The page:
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Tillabooks: Will's Book Blog

Sunday, November 30, 2008

A Deepness in the Sky by Vernor Vinge

A Deepness in the Sky by Vernor Vinge. New York: Tor, 1999. ISBN: 0-312-85683-0

What a complicated plot line this story weaves! It would be diffi­cult to distill it into a few sentences. First, there is a human trader empire, the Qeng Ho, that has lasted for centuries, millennia? Individuals in their extended “families” can live for centuries, using a combination of time shifting and cold sleep, as they travel from star to star.

Then there is an anomalous star, one that shuts itself off every few years, then reignites. And, even more amazing, when the Qeng Ho expedition gets there, they find an intelligent race of spider-like creatures there, just on the cusp of their first industrial revolution.

But another splinter human civilization, calling themselves the Emergents, gets there shortly after the Qeng Ho, and barely wins the resulting quick and devastating space war. Now the survivors have to pick up the pieces, and hang on until the spiders can bring their civilization to a high enough level technologically to refuel and rebuild the human fleet of spaceships. But all the while, some of the surviving Qeng Ho are plotting to retake control from the Emergents, who practice a kind of human slavery, and who also plan to enslave the spiders.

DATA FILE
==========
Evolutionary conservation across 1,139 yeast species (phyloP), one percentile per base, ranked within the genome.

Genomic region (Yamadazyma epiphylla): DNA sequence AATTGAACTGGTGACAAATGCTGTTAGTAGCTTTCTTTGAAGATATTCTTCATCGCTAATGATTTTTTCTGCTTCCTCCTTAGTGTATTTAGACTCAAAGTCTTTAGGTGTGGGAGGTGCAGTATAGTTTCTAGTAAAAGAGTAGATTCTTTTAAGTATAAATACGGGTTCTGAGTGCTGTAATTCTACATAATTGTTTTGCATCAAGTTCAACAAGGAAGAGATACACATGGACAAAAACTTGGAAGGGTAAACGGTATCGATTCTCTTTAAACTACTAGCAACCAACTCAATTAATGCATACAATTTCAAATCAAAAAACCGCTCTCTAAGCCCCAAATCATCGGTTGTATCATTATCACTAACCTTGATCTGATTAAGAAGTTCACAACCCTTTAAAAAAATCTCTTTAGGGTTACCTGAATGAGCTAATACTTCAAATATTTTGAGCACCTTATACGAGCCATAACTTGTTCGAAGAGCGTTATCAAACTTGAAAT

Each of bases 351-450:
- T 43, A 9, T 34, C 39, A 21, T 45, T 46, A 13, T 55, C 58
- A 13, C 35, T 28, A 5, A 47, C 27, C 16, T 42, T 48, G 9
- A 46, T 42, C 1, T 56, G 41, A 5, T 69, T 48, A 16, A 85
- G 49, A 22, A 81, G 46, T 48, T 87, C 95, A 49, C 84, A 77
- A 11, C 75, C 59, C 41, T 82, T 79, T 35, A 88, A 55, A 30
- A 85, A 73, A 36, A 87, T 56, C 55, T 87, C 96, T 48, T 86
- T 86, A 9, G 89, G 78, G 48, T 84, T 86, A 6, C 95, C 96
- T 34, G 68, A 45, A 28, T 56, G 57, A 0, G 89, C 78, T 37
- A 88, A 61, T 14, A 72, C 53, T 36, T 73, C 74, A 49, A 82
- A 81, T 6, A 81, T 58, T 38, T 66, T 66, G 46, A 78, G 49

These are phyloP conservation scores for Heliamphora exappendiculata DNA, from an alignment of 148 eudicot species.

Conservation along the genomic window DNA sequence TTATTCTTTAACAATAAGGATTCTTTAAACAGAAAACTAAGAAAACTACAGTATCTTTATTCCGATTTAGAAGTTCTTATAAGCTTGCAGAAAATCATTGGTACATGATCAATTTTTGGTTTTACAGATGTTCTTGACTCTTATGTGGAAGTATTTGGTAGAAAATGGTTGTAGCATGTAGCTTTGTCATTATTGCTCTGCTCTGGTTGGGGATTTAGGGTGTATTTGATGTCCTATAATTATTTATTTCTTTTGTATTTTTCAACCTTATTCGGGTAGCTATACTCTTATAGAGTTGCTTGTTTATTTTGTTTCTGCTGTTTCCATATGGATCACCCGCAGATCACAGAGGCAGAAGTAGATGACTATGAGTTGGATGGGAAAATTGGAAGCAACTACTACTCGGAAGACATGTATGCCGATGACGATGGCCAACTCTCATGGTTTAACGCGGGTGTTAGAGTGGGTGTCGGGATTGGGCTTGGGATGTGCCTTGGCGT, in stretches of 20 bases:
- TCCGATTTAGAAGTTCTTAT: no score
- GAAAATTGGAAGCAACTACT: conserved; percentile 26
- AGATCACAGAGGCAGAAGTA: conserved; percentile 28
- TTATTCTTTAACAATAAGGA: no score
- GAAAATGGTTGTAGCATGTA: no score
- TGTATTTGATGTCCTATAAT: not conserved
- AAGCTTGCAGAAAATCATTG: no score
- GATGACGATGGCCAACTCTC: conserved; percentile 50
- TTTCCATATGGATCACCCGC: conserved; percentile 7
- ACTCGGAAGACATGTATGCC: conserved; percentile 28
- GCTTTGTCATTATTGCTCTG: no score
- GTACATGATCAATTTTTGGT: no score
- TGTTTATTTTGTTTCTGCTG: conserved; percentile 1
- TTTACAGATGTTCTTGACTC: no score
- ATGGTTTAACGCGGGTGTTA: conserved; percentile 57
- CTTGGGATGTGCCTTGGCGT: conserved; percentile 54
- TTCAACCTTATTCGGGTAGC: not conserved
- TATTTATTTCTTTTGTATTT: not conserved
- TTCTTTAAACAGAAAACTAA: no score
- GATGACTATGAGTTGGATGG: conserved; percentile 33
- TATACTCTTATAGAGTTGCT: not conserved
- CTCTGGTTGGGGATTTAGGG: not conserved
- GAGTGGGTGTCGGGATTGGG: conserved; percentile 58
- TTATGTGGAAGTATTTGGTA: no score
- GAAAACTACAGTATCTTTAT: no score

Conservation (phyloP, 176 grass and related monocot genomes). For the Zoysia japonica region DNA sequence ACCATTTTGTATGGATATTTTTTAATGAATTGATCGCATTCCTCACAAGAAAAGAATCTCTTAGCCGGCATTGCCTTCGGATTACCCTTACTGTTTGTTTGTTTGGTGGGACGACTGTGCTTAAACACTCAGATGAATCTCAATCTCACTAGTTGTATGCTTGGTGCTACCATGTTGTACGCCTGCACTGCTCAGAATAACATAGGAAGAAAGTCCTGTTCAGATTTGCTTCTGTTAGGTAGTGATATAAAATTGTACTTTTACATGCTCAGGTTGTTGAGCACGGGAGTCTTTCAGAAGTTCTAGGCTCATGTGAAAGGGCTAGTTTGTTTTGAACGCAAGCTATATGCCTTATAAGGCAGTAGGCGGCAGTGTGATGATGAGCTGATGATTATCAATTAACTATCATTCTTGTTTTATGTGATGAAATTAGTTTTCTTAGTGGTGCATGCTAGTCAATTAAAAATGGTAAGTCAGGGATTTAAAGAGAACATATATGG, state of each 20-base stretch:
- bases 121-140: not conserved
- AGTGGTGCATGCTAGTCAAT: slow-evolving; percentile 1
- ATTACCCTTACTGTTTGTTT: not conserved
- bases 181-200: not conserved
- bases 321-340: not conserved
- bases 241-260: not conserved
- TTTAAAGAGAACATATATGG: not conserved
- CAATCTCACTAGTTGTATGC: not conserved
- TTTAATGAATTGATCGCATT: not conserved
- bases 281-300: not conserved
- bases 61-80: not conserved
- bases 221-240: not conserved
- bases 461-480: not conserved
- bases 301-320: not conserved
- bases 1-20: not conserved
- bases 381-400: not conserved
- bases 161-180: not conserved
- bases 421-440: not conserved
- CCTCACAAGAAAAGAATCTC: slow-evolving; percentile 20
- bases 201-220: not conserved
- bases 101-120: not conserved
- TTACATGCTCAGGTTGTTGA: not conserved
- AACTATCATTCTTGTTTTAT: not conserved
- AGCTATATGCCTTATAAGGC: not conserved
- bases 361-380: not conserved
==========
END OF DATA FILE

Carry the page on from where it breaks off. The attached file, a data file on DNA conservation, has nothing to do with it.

It's great science fiction in the best space opera sense, long, involved, convoluted plots, but a rewarding and entertaining read. If I have any quibble, it's that Vinge makes the alien spiders all too human in their thinking and behavior. They just seem like human beings in an alien shape. But that is merely a quibble. Definitely recommended. Incidentally, this novel won a Hugo Award in 2000.

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